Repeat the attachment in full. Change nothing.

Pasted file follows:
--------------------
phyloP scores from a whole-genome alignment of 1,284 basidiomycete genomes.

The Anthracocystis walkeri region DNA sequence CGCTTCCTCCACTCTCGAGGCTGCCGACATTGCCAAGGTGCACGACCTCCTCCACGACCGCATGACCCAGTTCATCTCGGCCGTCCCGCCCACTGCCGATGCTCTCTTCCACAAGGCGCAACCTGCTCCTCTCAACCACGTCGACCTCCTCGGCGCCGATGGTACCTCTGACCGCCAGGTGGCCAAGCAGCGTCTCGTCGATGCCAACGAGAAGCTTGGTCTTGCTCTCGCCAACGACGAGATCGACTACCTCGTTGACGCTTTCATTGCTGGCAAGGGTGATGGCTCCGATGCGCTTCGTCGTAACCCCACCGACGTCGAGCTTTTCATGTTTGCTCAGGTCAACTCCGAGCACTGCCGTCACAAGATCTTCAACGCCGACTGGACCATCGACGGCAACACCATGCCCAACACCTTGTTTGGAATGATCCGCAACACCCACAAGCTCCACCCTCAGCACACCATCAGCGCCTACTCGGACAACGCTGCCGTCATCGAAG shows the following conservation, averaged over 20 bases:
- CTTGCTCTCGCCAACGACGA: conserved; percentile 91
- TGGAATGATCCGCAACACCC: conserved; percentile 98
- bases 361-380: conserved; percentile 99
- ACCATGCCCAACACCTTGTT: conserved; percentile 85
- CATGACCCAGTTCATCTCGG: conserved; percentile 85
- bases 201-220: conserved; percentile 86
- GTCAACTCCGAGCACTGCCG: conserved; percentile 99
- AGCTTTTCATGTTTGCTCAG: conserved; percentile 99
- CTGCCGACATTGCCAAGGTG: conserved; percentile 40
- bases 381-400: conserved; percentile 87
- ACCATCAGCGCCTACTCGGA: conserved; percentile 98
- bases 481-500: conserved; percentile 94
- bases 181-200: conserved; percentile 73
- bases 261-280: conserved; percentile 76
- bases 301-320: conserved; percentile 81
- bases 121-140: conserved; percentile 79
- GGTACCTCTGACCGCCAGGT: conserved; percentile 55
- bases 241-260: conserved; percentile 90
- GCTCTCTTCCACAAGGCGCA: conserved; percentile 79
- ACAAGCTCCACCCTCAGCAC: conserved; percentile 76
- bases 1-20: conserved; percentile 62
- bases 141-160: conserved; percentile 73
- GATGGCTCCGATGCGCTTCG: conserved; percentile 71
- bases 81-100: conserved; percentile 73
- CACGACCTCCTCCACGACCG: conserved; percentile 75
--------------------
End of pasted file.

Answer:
phyloP scores from a whole-genome alignment of 1,284 basidiomycete genomes.

The Anthracocystis walkeri region DNA sequence CGCTTCCTCCACTCTCGAGGCTGCCGACATTGCCAAGGTGCACGACCTCCTCCACGACCGCATGACCCAGTTCATCTCGGCCGTCCCGCCCACTGCCGATGCTCTCTTCCACAAGGCGCAACCTGCTCCTCTCAACCACGTCGACCTCCTCGGCGCCGATGGTACCTCTGACCGCCAGGTGGCCAAGCAGCGTCTCGTCGATGCCAACGAGAAGCTTGGTCTTGCTCTCGCCAACGACGAGATCGACTACCTCGTTGACGCTTTCATTGCTGGCAAGGGTGATGGCTCCGATGCGCTTCGTCGTAACCCCACCGACGTCGAGCTTTTCATGTTTGCTCAGGTCAACTCCGAGCACTGCCGTCACAAGATCTTCAACGCCGACTGGACCATCGACGGCAACACCATGCCCAACACCTTGTTTGGAATGATCCGCAACACCCACAAGCTCCACCCTCAGCACACCATCAGCGCCTACTCGGACAACGCTGCCGTCATCGAAG shows the following conservation, averaged over 20 bases:
- CTTGCTCTCGCCAACGACGA: conserved; percentile 91
- TGGAATGATCCGCAACACCC: conserved; percentile 98
- bases 361-380: conserved; percentile 99
- ACCATGCCCAACACCTTGTT: conserved; percentile 85
- CATGACCCAGTTCATCTCGG: conserved; percentile 85
- bases 201-220: conserved; percentile 86
- GTCAACTCCGAGCACTGCCG: conserved; percentile 99
- AGCTTTTCATGTTTGCTCAG: conserved; percentile 99
- CTGCCGACATTGCCAAGGTG: conserved; percentile 40
- bases 381-400: conserved; percentile 87
- ACCATCAGCGCCTACTCGGA: conserved; percentile 98
- bases 481-500: conserved; percentile 94
- bases 181-200: conserved; percentile 73
- bases 261-280: conserved; percentile 76
- bases 301-320: conserved; percentile 81
- bases 121-140: conserved; percentile 79
- GGTACCTCTGACCGCCAGGT: conserved; percentile 55
- bases 241-260: conserved; percentile 90
- GCTCTCTTCCACAAGGCGCA: conserved; percentile 79
- ACAAGCTCCACCCTCAGCAC: conserved; percentile 76
- bases 1-20: conserved; percentile 62
- bases 141-160: conserved; percentile 73
- GATGGCTCCGATGCGCTTCG: conserved; percentile 71
- bases 81-100: conserved; percentile 73
- CACGACCTCCTCCACGACCG: conserved; percentile 75